To improve their investigative reporting skills, Stallion Times on September 14, 2023, trained 40 journalists on data journalism, and media standards through its project “Get Involved, Dialogue and Improve (G-DRIP)”.
Mr. Isiyaku Ahmed, Editor-in-Chief of Stallion Times and Project Coordinator of G-DRIP told participants in his welcome remarks that: data journalists use numerical data, digital information, and online analytics to discover and write stories, adding “Through the use of technology and software programmes, journalists can develop and include infographics and data visualizations to develop a report’s narrative.”
Isiyaku said it is not in spreadsheets alone that journalists can find information worthy of the news, saying “Other data acquisition methods include website scraping, filing freedom of information requests, hunting and gathering different complex data formats.”
Making his presentation on Media Standards, Isiyaku explained that Media standards comprise codes of ethics and good practices applicable to broadcasters and print journalists.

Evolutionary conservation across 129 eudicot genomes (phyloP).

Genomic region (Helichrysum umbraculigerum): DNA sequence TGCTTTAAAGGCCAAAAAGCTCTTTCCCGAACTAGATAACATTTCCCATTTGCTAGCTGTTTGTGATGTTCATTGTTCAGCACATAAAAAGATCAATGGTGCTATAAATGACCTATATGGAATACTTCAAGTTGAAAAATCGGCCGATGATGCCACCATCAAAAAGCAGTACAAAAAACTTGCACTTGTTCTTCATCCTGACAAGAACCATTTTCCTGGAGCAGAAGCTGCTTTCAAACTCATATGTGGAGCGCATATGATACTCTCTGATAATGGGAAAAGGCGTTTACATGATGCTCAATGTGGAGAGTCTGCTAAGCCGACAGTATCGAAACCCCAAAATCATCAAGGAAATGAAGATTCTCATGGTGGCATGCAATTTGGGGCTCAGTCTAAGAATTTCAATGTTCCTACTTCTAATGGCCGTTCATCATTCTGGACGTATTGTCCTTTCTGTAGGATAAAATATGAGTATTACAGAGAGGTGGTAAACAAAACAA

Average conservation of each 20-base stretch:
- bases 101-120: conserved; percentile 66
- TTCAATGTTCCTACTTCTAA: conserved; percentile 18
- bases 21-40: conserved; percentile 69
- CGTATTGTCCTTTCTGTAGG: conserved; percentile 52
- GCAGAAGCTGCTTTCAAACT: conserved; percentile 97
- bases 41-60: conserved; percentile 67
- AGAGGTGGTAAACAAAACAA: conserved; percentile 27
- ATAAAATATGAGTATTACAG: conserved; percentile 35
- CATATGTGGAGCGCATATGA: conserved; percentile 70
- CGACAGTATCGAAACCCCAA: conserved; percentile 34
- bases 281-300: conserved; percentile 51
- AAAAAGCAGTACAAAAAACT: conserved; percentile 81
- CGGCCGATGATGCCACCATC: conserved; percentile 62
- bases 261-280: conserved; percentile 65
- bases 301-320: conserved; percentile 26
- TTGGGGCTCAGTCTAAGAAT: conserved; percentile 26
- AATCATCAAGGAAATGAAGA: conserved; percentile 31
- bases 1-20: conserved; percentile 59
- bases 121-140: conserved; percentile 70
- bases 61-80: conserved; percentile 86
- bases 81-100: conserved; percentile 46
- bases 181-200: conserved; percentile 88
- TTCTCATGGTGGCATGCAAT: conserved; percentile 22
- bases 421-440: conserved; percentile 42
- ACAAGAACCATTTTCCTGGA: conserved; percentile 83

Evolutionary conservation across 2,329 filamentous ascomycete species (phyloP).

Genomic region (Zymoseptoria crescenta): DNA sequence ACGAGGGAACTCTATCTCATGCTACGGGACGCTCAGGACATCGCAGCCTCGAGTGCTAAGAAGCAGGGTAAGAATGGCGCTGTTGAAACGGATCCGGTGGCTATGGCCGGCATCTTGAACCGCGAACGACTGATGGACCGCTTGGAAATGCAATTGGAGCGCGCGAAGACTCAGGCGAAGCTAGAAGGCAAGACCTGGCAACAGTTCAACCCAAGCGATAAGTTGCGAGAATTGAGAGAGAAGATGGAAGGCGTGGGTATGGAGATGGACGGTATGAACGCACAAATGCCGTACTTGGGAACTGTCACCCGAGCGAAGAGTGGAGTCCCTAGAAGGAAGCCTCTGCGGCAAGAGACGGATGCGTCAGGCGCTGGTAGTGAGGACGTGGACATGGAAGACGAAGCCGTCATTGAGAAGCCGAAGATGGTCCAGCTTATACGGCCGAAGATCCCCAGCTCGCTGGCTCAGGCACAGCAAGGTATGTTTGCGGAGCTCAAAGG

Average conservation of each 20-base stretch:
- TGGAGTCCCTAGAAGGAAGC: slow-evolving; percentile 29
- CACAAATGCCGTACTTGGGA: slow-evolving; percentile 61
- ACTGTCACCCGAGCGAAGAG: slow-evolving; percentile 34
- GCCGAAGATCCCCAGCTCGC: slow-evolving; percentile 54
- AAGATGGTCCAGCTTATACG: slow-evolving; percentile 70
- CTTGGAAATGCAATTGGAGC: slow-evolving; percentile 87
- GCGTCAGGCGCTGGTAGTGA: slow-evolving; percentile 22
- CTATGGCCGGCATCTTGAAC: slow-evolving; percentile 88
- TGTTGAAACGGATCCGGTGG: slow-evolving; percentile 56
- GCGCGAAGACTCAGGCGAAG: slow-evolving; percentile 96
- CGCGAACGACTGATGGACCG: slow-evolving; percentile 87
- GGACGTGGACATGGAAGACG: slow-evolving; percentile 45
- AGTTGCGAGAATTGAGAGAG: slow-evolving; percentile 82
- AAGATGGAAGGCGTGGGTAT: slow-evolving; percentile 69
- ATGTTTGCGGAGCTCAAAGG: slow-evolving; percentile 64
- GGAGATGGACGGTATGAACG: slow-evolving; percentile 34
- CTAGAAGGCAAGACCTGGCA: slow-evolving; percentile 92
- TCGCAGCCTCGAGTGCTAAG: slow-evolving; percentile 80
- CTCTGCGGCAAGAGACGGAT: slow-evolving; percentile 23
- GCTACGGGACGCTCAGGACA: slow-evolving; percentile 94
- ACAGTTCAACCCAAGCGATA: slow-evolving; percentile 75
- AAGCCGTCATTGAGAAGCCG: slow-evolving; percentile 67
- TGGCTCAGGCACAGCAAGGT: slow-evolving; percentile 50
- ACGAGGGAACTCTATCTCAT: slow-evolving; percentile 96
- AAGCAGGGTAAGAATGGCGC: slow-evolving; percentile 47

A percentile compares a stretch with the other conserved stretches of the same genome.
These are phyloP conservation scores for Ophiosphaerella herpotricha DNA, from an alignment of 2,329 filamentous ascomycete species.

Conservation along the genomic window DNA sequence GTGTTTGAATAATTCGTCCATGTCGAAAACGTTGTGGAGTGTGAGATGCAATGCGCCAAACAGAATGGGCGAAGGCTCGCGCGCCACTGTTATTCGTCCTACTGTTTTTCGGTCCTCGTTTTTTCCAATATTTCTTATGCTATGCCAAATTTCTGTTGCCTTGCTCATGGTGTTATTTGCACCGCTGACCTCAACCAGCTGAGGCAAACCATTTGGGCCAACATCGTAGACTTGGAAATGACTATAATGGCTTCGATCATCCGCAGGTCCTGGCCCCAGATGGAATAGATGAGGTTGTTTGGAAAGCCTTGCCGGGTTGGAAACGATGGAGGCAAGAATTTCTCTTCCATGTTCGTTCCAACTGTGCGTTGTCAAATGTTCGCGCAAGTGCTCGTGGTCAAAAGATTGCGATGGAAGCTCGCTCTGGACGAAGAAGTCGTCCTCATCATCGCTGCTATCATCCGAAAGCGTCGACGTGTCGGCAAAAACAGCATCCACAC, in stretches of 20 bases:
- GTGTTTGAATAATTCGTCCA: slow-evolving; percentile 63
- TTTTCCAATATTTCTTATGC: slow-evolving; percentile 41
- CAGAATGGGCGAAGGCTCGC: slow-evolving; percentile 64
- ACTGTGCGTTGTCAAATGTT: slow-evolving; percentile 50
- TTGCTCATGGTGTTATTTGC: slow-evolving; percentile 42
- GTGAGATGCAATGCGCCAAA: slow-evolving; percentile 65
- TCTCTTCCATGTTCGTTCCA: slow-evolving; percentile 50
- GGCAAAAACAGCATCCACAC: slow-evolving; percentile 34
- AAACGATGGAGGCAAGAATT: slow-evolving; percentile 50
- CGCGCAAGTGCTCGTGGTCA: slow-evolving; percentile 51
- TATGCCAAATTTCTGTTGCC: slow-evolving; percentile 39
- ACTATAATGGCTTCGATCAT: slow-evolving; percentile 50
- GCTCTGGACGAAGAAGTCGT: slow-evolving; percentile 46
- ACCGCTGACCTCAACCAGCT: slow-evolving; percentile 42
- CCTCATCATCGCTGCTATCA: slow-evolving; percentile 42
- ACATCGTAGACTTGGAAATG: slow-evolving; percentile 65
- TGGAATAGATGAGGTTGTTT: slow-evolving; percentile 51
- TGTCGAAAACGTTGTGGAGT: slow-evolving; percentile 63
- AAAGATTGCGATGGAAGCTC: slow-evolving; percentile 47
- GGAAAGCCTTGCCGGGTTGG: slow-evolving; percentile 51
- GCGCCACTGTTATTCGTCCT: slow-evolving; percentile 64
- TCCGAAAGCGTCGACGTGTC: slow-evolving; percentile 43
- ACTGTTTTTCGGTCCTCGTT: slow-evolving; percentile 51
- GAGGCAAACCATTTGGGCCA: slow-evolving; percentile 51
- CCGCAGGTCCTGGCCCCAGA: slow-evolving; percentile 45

He stated that: “A professional journalist understands these standards and judiciously applies them in his day-to-day work and reportage.”
The editor called on journalists to promote anti-corruption, gender and social inclusion, and transparency and accountability.
Isah Ali Musa, a Research Scholar, at Digital Forensic Research Lab. Atlantic Council, took the participants through the process of data gathering, analysis, and visualization of data in storytelling.
Isah said data journalism, which represented facts, would aid the public to get the right information that they could use to hold the government accountable.
The training was carried out under the Collaborative Media Engagement for Development, Inclusion and Accountability (CMEDIA) Project, a multi-level intervention that supports media independence, improved transparency, accountability, and good governance in state and local governments with more public awareness on the need for accountability, and amplified marginalised voices. The three-year project is being implemented with support from the Wole Soyinka Centre for Investigative Journalism (WSCIJ) and is funded by the MacArthur Foundation.